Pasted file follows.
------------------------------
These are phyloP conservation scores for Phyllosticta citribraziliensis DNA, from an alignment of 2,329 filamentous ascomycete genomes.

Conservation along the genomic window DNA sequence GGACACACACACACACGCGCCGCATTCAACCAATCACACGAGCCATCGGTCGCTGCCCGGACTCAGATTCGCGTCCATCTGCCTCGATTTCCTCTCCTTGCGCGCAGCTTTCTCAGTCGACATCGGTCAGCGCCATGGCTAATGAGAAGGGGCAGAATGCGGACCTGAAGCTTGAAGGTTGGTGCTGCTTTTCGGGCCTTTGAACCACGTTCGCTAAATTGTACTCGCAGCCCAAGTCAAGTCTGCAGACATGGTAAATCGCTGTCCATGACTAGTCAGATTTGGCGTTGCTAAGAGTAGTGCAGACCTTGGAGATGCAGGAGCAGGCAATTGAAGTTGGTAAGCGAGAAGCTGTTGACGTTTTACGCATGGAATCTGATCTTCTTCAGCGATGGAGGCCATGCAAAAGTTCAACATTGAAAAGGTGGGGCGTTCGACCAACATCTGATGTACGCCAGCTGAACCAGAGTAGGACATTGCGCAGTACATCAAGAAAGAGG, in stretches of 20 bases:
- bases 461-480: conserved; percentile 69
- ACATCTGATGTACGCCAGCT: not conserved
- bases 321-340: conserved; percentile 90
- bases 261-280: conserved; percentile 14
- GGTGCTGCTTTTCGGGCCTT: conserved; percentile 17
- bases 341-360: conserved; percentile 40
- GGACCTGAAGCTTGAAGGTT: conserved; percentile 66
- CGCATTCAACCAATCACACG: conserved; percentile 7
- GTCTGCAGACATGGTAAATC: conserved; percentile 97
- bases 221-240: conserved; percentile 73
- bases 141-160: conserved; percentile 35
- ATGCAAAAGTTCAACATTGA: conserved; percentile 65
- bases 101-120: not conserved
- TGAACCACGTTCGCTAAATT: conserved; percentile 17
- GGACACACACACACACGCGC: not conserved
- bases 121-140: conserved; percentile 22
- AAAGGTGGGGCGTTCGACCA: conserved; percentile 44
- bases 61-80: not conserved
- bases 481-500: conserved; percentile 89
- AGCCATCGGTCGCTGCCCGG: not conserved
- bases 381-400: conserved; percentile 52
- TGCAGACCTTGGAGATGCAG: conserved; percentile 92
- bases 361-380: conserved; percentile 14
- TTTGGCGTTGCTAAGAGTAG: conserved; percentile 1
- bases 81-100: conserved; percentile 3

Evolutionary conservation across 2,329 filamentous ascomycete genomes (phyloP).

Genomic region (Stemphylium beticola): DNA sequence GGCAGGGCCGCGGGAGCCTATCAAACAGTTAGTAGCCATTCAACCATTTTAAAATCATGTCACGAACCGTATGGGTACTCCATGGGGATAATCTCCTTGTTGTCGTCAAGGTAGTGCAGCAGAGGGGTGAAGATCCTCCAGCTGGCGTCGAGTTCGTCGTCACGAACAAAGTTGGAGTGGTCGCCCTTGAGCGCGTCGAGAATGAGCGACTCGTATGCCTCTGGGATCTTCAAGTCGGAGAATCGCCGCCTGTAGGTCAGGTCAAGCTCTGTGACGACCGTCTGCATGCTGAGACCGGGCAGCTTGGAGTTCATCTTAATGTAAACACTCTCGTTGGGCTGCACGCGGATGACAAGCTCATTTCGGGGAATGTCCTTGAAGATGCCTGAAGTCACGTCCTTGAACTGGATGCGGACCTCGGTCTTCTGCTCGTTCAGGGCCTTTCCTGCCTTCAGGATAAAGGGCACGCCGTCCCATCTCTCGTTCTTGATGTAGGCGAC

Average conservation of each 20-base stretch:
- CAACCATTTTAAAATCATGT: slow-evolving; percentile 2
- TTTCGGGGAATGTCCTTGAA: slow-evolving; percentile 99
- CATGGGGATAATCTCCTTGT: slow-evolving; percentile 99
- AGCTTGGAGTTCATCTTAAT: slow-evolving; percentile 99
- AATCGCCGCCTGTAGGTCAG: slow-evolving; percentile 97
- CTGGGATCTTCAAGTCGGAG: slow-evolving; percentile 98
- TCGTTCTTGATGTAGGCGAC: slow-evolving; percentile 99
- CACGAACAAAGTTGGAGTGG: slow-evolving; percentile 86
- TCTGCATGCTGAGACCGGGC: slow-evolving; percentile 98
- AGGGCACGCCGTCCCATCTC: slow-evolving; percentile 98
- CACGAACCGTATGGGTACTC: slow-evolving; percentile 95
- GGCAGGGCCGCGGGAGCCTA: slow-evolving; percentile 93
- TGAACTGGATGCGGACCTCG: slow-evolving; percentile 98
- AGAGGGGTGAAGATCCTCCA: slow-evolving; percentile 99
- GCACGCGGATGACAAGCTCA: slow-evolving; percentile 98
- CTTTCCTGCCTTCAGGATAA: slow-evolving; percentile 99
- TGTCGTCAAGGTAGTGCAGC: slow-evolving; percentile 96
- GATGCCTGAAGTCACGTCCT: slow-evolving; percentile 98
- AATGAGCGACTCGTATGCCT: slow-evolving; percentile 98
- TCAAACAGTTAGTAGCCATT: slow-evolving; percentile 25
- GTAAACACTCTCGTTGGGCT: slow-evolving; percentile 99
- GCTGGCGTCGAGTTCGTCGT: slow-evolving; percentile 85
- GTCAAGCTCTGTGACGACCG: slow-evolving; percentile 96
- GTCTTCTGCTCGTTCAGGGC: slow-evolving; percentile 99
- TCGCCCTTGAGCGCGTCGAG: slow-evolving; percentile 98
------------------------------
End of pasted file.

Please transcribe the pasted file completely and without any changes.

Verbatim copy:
These are phyloP conservation scores for Phyllosticta citribraziliensis DNA, from an alignment of 2,329 filamentous ascomycete genomes.

Conservation along the genomic window DNA sequence GGACACACACACACACGCGCCGCATTCAACCAATCACACGAGCCATCGGTCGCTGCCCGGACTCAGATTCGCGTCCATCTGCCTCGATTTCCTCTCCTTGCGCGCAGCTTTCTCAGTCGACATCGGTCAGCGCCATGGCTAATGAGAAGGGGCAGAATGCGGACCTGAAGCTTGAAGGTTGGTGCTGCTTTTCGGGCCTTTGAACCACGTTCGCTAAATTGTACTCGCAGCCCAAGTCAAGTCTGCAGACATGGTAAATCGCTGTCCATGACTAGTCAGATTTGGCGTTGCTAAGAGTAGTGCAGACCTTGGAGATGCAGGAGCAGGCAATTGAAGTTGGTAAGCGAGAAGCTGTTGACGTTTTACGCATGGAATCTGATCTTCTTCAGCGATGGAGGCCATGCAAAAGTTCAACATTGAAAAGGTGGGGCGTTCGACCAACATCTGATGTACGCCAGCTGAACCAGAGTAGGACATTGCGCAGTACATCAAGAAAGAGG, in stretches of 20 bases:
- bases 461-480: conserved; percentile 69
- ACATCTGATGTACGCCAGCT: not conserved
- bases 321-340: conserved; percentile 90
- bases 261-280: conserved; percentile 14
- GGTGCTGCTTTTCGGGCCTT: conserved; percentile 17
- bases 341-360: conserved; percentile 40
- GGACCTGAAGCTTGAAGGTT: conserved; percentile 66
- CGCATTCAACCAATCACACG: conserved; percentile 7
- GTCTGCAGACATGGTAAATC: conserved; percentile 97
- bases 221-240: conserved; percentile 73
- bases 141-160: conserved; percentile 35
- ATGCAAAAGTTCAACATTGA: conserved; percentile 65
- bases 101-120: not conserved
- TGAACCACGTTCGCTAAATT: conserved; percentile 17
- GGACACACACACACACGCGC: not conserved
- bases 121-140: conserved; percentile 22
- AAAGGTGGGGCGTTCGACCA: conserved; percentile 44
- bases 61-80: not conserved
- bases 481-500: conserved; percentile 89
- AGCCATCGGTCGCTGCCCGG: not conserved
- bases 381-400: conserved; percentile 52
- TGCAGACCTTGGAGATGCAG: conserved; percentile 92
- bases 361-380: conserved; percentile 14
- TTTGGCGTTGCTAAGAGTAG: conserved; percentile 1
- bases 81-100: conserved; percentile 3

Evolutionary conservation across 2,329 filamentous ascomycete genomes (phyloP).

Genomic region (Stemphylium beticola): DNA sequence GGCAGGGCCGCGGGAGCCTATCAAACAGTTAGTAGCCATTCAACCATTTTAAAATCATGTCACGAACCGTATGGGTACTCCATGGGGATAATCTCCTTGTTGTCGTCAAGGTAGTGCAGCAGAGGGGTGAAGATCCTCCAGCTGGCGTCGAGTTCGTCGTCACGAACAAAGTTGGAGTGGTCGCCCTTGAGCGCGTCGAGAATGAGCGACTCGTATGCCTCTGGGATCTTCAAGTCGGAGAATCGCCGCCTGTAGGTCAGGTCAAGCTCTGTGACGACCGTCTGCATGCTGAGACCGGGCAGCTTGGAGTTCATCTTAATGTAAACACTCTCGTTGGGCTGCACGCGGATGACAAGCTCATTTCGGGGAATGTCCTTGAAGATGCCTGAAGTCACGTCCTTGAACTGGATGCGGACCTCGGTCTTCTGCTCGTTCAGGGCCTTTCCTGCCTTCAGGATAAAGGGCACGCCGTCCCATCTCTCGTTCTTGATGTAGGCGAC

Average conservation of each 20-base stretch:
- CAACCATTTTAAAATCATGT: slow-evolving; percentile 2
- TTTCGGGGAATGTCCTTGAA: slow-evolving; percentile 99
- CATGGGGATAATCTCCTTGT: slow-evolving; percentile 99
- AGCTTGGAGTTCATCTTAAT: slow-evolving; percentile 99
- AATCGCCGCCTGTAGGTCAG: slow-evolving; percentile 97
- CTGGGATCTTCAAGTCGGAG: slow-evolving; percentile 98
- TCGTTCTTGATGTAGGCGAC: slow-evolving; percentile 99
- CACGAACAAAGTTGGAGTGG: slow-evolving; percentile 86
- TCTGCATGCTGAGACCGGGC: slow-evolving; percentile 98
- AGGGCACGCCGTCCCATCTC: slow-evolving; percentile 98
- CACGAACCGTATGGGTACTC: slow-evolving; percentile 95
- GGCAGGGCCGCGGGAGCCTA: slow-evolving; percentile 93
- TGAACTGGATGCGGACCTCG: slow-evolving; percentile 98
- AGAGGGGTGAAGATCCTCCA: slow-evolving; percentile 99
- GCACGCGGATGACAAGCTCA: slow-evolving; percentile 98
- CTTTCCTGCCTTCAGGATAA: slow-evolving; percentile 99
- TGTCGTCAAGGTAGTGCAGC: slow-evolving; percentile 96
- GATGCCTGAAGTCACGTCCT: slow-evolving; percentile 98
- AATGAGCGACTCGTATGCCT: slow-evolving; percentile 98
- TCAAACAGTTAGTAGCCATT: slow-evolving; percentile 25
- GTAAACACTCTCGTTGGGCT: slow-evolving; percentile 99
- GCTGGCGTCGAGTTCGTCGT: slow-evolving; percentile 85
- GTCAAGCTCTGTGACGACCG: slow-evolving; percentile 96
- GTCTTCTGCTCGTTCAGGGC: slow-evolving; percentile 99
- TCGCCCTTGAGCGCGTCGAG: slow-evolving; percentile 98